AU’s Jananee Rasiah focuses on talent diversity in filmmaking
Jananee Rasiah, an Academic Coordinator in the Faculty of Health Disciplines (FHD) at Athabasca University (AU), is passionate about her research that focuses on patient engagement, frailty and aging. However, another passion of hers is producing and filmmaking—and she’s making a big impact in the industry.
According to a study done by the Canadian Media Producers Association (CMPA) in 2015, female directors only represented 17 per cent in TV dramas. Noticing the industry was predominantly male or homogenous in terms of culture, Rasiah partnered with Abhilash Mathew and founded FRAME Productions, based in Edmonton, in May 2019.
“This came to be, because I wanted to influence the circles that I was in, and see what would be possible,” she said. “I wanted to work with people from different communities, cultures, ethnicities and speak different languages. Having a diverse and open approach welcomes talent from various cultures and communities.”
Coincidently, Rasiah and Mathew both work in health care, and together, their unique skillsets helped form the perfect partnership to launch this creative venture.
Not only is Rasiah the co-founder of FRAME Productions, but was also a producer, co-director and screenplay writer for the new independent feature film Disguise. The film takes place in Edmonton and surrounding areas and features a diverse cast from the area as well.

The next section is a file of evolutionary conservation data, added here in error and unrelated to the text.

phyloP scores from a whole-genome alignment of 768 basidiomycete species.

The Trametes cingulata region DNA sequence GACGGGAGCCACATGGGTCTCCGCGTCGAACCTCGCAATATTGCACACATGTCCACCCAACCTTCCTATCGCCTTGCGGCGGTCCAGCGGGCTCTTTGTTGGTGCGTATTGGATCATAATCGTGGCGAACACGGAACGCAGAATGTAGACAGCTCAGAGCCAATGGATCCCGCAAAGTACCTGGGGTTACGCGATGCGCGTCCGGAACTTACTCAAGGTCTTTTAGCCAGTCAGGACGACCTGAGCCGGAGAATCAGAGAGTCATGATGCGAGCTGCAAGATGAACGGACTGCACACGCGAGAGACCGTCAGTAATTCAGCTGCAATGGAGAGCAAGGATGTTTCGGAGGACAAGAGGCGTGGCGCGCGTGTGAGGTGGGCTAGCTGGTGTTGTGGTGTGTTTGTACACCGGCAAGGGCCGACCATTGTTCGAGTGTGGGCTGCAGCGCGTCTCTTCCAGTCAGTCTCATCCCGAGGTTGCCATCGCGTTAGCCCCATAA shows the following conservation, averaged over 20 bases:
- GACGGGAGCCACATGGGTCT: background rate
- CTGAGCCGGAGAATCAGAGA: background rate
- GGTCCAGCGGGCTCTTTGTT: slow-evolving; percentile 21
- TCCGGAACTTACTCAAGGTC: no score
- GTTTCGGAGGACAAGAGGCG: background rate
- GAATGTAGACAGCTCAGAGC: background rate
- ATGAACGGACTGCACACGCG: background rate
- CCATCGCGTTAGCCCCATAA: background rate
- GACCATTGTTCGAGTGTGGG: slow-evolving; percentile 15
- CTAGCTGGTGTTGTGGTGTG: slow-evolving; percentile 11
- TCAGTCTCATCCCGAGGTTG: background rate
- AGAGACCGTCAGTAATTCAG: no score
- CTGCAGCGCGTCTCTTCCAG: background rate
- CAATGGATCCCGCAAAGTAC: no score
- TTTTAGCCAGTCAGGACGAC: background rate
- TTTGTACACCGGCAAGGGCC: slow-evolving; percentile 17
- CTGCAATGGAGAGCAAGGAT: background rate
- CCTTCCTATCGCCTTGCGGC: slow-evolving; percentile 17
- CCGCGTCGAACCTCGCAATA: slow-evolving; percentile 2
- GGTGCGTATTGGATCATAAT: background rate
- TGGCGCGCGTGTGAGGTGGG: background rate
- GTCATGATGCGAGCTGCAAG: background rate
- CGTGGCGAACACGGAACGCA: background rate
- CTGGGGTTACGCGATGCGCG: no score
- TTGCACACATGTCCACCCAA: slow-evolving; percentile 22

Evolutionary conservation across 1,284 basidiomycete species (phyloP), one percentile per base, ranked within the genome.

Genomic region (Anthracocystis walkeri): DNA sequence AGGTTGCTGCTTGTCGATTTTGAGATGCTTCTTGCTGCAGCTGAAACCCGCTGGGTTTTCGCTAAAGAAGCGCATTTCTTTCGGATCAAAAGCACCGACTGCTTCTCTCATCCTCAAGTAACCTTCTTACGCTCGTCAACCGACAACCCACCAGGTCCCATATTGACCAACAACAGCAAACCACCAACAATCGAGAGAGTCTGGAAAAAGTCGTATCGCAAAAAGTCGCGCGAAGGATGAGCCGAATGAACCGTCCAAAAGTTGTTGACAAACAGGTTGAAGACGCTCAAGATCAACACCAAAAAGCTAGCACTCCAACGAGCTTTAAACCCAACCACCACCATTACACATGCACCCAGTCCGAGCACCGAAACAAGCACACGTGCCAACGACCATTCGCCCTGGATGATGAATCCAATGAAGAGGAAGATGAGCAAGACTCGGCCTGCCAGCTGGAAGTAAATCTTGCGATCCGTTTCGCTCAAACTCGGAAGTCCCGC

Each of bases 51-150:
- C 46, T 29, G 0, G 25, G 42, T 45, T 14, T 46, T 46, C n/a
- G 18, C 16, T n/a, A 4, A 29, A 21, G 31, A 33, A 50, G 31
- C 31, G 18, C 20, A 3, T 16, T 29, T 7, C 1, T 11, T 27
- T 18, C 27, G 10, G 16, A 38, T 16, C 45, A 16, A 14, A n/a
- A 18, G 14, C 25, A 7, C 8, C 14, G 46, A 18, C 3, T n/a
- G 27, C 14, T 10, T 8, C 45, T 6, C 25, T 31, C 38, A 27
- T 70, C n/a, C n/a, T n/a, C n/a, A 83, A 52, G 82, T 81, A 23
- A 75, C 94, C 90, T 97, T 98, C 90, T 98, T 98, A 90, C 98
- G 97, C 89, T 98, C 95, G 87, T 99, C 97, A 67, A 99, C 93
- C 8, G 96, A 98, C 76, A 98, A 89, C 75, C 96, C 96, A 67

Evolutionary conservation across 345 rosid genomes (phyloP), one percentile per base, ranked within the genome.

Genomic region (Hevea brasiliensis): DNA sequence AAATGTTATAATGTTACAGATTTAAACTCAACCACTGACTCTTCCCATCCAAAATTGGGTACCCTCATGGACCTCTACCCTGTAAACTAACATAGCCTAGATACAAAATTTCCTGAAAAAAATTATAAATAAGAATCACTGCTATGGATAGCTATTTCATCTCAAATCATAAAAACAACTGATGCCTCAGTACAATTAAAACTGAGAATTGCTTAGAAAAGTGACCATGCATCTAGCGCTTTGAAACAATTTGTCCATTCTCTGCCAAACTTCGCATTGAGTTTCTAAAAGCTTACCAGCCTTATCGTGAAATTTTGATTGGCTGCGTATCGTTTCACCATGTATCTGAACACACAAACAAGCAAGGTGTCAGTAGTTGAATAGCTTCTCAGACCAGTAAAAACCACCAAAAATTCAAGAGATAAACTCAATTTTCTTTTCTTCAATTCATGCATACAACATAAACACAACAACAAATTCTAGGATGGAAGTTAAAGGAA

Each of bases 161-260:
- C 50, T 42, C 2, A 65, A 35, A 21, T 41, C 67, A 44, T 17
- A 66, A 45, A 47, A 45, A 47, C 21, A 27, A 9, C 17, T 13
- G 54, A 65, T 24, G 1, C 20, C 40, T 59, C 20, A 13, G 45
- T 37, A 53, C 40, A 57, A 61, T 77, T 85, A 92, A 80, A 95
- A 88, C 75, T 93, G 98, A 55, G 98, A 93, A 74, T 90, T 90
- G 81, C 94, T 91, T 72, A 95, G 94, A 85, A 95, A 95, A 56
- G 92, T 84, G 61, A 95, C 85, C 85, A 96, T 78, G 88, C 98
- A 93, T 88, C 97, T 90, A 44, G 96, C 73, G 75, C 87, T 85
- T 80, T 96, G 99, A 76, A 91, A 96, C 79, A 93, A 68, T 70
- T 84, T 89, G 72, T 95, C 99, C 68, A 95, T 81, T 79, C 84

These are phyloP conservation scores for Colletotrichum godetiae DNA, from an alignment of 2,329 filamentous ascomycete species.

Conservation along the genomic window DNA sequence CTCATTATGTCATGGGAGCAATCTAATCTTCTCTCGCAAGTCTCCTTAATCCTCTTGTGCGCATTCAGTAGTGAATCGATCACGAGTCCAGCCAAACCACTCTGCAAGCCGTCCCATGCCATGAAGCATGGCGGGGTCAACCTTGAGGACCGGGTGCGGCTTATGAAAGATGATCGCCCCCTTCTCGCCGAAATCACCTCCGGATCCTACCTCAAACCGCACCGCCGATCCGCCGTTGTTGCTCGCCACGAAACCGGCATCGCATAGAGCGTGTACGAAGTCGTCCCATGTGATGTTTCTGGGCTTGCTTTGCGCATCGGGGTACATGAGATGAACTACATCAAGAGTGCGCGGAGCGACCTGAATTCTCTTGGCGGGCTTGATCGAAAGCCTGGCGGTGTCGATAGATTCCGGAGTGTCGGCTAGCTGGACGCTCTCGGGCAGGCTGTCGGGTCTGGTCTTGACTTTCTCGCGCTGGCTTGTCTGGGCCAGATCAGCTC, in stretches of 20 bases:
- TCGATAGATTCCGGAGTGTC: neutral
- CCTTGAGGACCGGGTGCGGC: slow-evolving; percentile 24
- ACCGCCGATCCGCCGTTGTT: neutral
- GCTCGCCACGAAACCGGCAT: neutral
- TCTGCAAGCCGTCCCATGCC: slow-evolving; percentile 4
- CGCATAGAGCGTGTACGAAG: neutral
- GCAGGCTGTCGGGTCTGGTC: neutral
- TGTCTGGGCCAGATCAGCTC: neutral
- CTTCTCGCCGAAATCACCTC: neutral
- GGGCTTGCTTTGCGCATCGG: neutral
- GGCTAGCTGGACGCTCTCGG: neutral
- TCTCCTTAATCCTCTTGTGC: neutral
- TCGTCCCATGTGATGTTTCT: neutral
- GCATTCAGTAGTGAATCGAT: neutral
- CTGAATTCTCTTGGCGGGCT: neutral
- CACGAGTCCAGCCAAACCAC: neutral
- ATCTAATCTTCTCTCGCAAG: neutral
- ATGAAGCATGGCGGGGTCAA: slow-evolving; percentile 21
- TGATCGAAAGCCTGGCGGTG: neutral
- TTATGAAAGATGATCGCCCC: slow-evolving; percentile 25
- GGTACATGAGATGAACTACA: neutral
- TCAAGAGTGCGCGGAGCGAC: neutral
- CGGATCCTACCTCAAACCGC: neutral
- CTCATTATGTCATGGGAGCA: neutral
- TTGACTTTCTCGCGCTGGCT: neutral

“We want to show what equity looks like, rather than just say it. We are demonstrating what equity can look like; our crew and cast are a mix of cultures and genders.”– Jananee Rasiah, Academic Coordinator in the Faculty of Health Disciplines at Athabasca University
Rasiah noted that another one of the ways she is breaking down the barriers of the industry is by strategically aligning herself with like-minded individuals who also want to make a difference. She speaks more about this in a recent interview with CBC News, Edmonton.
“I always believe in synergy. If you align with people who are working towards the same goal, you can get further,” she said, adding that this is only the beginning and she will be bringing this outlook to all of her future projects.
Shifting amidst a pandemic
And, as if breaking down barriers in the industry wasn’t challenging enough, the COVID pandemic added additional hurdles for them to navigate. However, Rasiah and Mathew’s knowledge of health care came in handy when having to make modifications to filming and production to ensure the health safety of the cast and crew.
“Being that we are nurses, we were able to both access and understand up-to-date data about risk of transmission as it became available,” Rasiah said.
“We referred to the Alberta government screening guidelines and developed health and safety protocols. We took the cohort approach and filmed over two weeks. All auditions and rehearsals were online, and we only met in person when needed.”
Rasiah hopes to combine her two passions together in the future, although on a different scale. Currently working on her PhD, she notes that video is very effective when used as a knowledge-translation tool and hopes to marry her love of filmmaking and passions for patient engagement, frailty and aging together in the future.
As for Disguise, Rasiah says they are almost finished in post-production, and hopes to have it released later this year.
“There is lots of work to be done with respect to equity, diversity, and inclusion in filmmaking, but the more we present our approach we take in projects through media, the more it is going to show that this is doable, and our movie “Disguise” is just one example of the concerted effort from others in the industry.”– Jananee Rasiah